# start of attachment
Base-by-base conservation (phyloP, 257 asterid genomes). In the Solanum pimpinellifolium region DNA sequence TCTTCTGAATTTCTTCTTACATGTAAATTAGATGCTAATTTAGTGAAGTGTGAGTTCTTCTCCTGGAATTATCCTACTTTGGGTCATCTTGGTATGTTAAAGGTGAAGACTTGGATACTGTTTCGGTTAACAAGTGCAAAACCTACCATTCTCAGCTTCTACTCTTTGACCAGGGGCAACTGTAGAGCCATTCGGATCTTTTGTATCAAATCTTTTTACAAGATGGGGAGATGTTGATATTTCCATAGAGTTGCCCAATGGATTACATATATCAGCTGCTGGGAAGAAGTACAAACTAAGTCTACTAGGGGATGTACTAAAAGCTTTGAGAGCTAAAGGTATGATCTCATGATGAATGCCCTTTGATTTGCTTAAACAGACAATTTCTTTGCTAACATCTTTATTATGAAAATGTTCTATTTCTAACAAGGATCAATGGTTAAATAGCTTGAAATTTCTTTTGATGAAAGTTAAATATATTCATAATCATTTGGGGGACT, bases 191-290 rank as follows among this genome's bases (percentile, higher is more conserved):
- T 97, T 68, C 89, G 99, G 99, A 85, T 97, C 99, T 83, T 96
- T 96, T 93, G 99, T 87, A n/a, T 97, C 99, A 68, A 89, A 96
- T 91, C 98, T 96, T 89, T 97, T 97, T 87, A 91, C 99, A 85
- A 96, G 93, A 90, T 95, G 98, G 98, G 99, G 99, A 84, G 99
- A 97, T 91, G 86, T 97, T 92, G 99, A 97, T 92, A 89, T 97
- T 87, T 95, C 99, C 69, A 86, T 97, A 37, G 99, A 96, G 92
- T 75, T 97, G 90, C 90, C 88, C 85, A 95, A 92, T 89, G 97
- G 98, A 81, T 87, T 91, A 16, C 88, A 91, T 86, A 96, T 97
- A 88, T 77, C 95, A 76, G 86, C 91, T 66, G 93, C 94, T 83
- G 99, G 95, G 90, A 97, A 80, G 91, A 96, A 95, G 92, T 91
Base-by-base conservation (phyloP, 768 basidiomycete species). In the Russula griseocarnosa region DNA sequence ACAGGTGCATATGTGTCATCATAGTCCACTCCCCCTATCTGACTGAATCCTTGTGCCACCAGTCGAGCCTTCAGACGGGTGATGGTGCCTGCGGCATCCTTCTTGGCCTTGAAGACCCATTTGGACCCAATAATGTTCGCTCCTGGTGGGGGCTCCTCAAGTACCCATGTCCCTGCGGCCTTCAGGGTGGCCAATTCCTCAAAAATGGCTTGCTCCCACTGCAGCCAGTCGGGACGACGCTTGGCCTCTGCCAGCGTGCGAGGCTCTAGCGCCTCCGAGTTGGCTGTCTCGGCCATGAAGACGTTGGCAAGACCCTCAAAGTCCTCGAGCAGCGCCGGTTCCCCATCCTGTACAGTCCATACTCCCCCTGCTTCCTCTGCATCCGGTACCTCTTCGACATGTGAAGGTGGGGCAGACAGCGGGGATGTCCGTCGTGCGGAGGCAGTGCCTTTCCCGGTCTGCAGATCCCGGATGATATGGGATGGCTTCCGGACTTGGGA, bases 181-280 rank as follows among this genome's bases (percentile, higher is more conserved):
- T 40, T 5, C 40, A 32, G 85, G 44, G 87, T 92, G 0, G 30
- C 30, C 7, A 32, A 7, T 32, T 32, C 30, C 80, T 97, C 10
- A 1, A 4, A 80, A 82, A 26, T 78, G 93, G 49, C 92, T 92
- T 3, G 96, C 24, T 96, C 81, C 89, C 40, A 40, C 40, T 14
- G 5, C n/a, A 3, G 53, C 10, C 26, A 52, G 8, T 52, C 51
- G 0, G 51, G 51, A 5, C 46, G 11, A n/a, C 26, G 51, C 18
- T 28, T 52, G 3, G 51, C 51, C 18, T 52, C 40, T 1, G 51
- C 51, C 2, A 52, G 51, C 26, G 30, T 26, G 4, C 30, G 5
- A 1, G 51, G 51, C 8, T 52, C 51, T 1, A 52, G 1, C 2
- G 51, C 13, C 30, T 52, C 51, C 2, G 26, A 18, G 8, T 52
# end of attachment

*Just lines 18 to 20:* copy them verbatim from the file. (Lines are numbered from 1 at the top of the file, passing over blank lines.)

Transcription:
- G 0, G 51, G 51, A 5, C 46, G 11, A n/a, C 26, G 51, C 18
- T 28, T 52, G 3, G 51, C 51, C 18, T 52, C 40, T 1, G 51
- C 51, C 2, A 52, G 51, C 26, G 30, T 26, G 4, C 30, G 5